Inflammatory response and fungal colonization was further assessed using H&E and fungal-specific GMS stained sections (Fig 2). Histopathological examinations did not show differential colonization by C, albicans or immune responses until 4 days PI. At 4 days PI cd47-/- kidneys exhibited an increased inflammatory response. Representative kidney sections show similar extent and distribution patterns of C. albicans colonization and inflammatory response at 2 days PI (Fig 2A). Consistent with the CFU data in Fig 1, C. albicans colonization became greater at 4 days PI in the cd47-/- mice compared to wild type (Fig 2B). cd47-/- mice had more progressive colonization in kidneys compared with the WT mice. C. albicans broadly colonized the kidneys of cd47-/- mice, whereas WT mice had focal colonization (Fig 2A and 2B GMS sections). Inflammatory changes assessed on H&E sections followed a similar pattern (Fig 2A and 2B H&E sections). The kidneys of cd47-/- mice showed more abundant immune cell infiltration and tissue necrosis. At later times, we consistently observed increased inflammation in the kidneys of cd47-/- mice (data not shown).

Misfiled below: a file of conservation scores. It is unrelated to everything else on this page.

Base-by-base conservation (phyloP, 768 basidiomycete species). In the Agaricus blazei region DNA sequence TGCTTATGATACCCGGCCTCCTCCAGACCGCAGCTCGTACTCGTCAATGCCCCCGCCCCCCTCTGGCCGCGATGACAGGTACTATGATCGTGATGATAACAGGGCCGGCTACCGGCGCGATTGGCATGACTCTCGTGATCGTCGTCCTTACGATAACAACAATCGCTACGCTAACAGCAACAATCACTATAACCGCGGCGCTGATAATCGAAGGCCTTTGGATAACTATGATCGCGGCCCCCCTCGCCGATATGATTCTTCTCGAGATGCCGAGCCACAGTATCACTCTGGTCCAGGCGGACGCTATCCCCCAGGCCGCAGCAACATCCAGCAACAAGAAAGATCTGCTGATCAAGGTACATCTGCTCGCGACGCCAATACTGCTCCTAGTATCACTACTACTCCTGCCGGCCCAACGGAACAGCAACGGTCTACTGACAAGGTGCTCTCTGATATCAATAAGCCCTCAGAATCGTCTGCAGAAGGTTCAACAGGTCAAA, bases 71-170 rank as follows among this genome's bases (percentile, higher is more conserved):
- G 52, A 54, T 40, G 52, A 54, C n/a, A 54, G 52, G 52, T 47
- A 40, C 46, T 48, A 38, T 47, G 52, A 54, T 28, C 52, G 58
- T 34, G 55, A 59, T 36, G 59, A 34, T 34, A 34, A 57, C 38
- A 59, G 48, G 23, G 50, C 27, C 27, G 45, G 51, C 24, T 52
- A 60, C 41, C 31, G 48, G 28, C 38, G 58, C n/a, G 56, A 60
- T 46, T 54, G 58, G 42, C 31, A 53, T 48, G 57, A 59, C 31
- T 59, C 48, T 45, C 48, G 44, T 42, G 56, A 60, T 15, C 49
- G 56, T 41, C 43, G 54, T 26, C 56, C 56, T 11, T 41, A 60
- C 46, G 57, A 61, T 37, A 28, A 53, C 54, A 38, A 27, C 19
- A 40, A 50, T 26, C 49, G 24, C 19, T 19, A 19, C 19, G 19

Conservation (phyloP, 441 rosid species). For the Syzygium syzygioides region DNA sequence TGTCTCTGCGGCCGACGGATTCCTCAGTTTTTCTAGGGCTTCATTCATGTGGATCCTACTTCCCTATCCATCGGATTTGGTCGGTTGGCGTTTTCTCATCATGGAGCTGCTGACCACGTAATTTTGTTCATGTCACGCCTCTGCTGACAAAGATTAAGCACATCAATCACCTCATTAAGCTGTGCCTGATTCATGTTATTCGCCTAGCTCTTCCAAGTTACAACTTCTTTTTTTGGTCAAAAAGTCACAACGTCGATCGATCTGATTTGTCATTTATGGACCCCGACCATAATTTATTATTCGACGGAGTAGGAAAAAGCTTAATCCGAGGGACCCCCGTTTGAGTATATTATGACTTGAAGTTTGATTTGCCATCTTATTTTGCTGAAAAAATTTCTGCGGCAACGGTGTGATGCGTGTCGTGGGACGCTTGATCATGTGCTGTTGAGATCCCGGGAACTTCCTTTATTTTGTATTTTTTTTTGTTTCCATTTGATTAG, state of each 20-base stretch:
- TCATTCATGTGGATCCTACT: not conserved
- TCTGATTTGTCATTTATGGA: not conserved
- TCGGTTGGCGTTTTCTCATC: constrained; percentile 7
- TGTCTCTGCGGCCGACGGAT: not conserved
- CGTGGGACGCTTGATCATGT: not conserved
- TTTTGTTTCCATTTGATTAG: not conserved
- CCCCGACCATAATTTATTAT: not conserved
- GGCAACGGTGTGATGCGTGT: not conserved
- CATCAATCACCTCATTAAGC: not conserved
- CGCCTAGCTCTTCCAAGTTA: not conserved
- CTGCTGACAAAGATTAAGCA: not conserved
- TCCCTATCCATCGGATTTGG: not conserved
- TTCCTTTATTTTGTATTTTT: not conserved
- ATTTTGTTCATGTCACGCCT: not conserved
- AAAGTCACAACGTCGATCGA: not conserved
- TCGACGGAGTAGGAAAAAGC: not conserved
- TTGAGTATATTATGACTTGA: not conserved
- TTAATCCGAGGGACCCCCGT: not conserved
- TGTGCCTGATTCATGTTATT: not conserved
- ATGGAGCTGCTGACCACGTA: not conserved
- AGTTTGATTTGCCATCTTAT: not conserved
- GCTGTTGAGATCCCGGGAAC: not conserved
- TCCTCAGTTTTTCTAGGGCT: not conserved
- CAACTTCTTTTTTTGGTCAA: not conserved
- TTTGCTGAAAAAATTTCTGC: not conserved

Fig 2. Kidneys and brains of cd47-/- mice infected with C. albicans show increased fungal colonization and inflammatory responses.

(A & C) Representative GMS-stained sections of mouse kidney and brain tissue to detect C. albicans colonization (black) and H&E stained sections to show inflammatory reactions in cd47-/- kidneys compared with the WT at day 2 PI. (B & D) Comparative histopathology of mice with disseminated candidiasis at 4 days PI. Kidney and brain tissues were stained using GMS to detect C. albicans colonization (black) and H&E to assess inflammatory reactions. cd47-/- kidneys showed higher fungal colonization and more inflammation. cd47-/- brains showed higher fungal colonization at both time points.